WATERVILLE — Gov. Paul LePage on Wednesday helped celebrate the opening of Save-A-Lot, a grocery store that adds a long-awaited piece to the downtown puzzle.
“It’s terrific for the city,” said LePage, the city’s former mayor.
Large superstores are not doing as well as envisioned, and smaller stores such as Save-A-Lot are seeing a comeback, LePage said as he walked the aisles.
“We’ll see a lot more neighborhood stores like this,” he said. “It’s gaining popularity. I love this style. This is cost effective. They’ve done this well.”
The Save-A-Lot is one of a handful of new businesses opening this month downtown. Developers also are looking at two Main Street buildings for prospective businesses, and a park on The Concourse is being revamped.
Sandwiched between Family Dollar and Inland Family Care, Save-A-Lot is the first grocery store to open on The Concourse since Shop ‘n Save, formerly Cottle’s Food Center, closed there many years ago.
After that closure, downtown residents, including elderly people who do not drive, lamented the loss.
Shannon Haines, executive director of Waterville Main Street, said in all the surveys done in the last several years about what is needed downtown, a grocery store was always at the top of the list.
“This is something we’ve been hoping for, for as long as I’ve been in my position — nine years,” she said.
A flurry of shoppers swamped the store when it opened at 8 a.m. Zak Sclar, the store’s majority owner, said he was pleased with the turnout.
“We’re just happy to be in the Waterville community and serve the downtown,” Sclar said as he greeted patrons. “Hopefully, it’ll be a catalyst.”
Sclar, who also owns a Save-A-Lot in Lewiston, said he hired about 28 part- and full-time workers for the Waterville store. Hours are 8 a.m. to 9 p.m., seven days a week.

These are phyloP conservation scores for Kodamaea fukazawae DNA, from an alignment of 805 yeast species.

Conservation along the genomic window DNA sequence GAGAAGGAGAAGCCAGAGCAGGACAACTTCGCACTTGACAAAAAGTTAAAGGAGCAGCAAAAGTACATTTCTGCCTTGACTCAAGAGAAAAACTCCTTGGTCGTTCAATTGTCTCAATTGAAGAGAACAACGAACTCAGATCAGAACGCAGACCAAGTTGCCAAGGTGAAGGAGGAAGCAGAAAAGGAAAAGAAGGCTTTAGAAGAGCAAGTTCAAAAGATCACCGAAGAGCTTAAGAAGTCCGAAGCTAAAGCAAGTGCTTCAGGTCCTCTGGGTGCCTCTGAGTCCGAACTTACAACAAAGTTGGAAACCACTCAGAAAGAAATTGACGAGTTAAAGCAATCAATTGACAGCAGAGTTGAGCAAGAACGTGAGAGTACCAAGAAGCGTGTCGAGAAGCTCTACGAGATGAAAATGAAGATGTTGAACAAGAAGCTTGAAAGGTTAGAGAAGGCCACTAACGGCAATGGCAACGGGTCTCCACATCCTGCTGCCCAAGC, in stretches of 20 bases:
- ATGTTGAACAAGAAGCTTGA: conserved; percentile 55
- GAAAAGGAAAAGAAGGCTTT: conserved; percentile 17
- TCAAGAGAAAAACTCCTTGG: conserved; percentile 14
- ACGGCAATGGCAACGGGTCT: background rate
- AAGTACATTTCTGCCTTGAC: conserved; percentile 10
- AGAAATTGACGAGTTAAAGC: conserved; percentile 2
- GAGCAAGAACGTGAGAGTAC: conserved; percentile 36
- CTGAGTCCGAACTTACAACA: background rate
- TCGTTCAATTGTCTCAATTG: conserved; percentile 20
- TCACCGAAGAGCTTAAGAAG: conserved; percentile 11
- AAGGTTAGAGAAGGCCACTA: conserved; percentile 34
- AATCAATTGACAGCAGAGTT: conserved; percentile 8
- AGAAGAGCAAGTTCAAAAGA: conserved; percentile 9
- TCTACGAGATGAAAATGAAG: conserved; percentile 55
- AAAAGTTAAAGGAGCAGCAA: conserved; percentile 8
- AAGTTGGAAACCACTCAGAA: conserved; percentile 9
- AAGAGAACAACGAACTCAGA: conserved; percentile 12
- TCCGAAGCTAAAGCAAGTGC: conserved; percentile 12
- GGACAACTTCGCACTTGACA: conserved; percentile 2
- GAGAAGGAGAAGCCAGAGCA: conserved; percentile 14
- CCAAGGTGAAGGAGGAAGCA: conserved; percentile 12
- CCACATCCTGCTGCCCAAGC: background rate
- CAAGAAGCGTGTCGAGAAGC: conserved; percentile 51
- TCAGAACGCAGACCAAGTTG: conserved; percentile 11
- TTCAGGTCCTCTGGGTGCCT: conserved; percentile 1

“We pride ourselves on our quality meats,” he said. “We grind our hamburger fresh every day — no pre-processed burger.”
He said customers typically save 40 percent on their groceries at his store.
“Save-A-Lot is one of the fastest-growing supermarket chains in the country, with 1,327 stores,” he said. “We have incredible buying power.”
The individually owned Save-a-Lot stores are franchised by the publicly traded company, Supervalu. The store joins other grocery stores in the city, including Joseph’s Market on Front Street, Shaw’s Supermarket on Kennedy Memorial Drive, Hannaford stores at Elm Plaza and JFK Plaza and Caswell’s Liquidation Center, a discount store on Armory Road.
Clyde Rumney, 64, and his wife, Hazel, 63, of Thorndike, left the store with a cart full of groceries.
“We loved it,” Hazel Rumney said. “We’ve been waiting for this to open because we’ve been driving to the Save-A-Lot stores in Farmington and Brewer. The prices are great. Today, we saved between 20 and 25 percent.”
The Rumneys, who are retired, said they will shop in Waterville at least twice a month and patronize Dollar Tree, Family Dollar and Save-A-Lot, all on The Concourse.
“Today we bought fruit and vegetables and paper products and some meat and laundry things,” Clyde Rumney said.
City Councilor Rosemary Winslow, D-Ward 3, stood on the curb in front of the store after the governor left, marveling at the cars filling the parking lot.
“Seriously, when have you seen the parking lot here in The Concourse full at 9:15 in the morning?” Winslow asked. “Not since Cottle’s was here. That was the heart and soul of the downtown.”
Heirloom Antiques and Vintage, which sells clothing, jewelry and antiques, is another business that opened recently downtown, at 35 East Concourse, below Tardif Jeweler, Haines said.
I Do Windows, which specializes in window treatments, also has opened on The Concourse below Adams & Worth Home Furnishings, she said.
Haines added that a developer is considering the old Haines building at the corner of Main and Appleton streets for a commercial venture on the first floor and housing on upper floors.
Mayor Karen Heck said recently that another developer also is seeking to buy the former Levine’s clothing store building on Main Street for an as yet undisclosed venture.
And Wednesday morning, work began on renovations to a small park near The Concourse entrance to Barrels Community Market. Volunteers plan to create raised beds and develop a shaded eating area, plant fruit trees and build a small bandstand for acoustic music, according to Barrels Manager David Gulak. Gulak said the park groundbreaking was launched in preparation for Waterville Main Street’s Earth Day Move and Groove on Saturday.
Amy Calder — 861-9247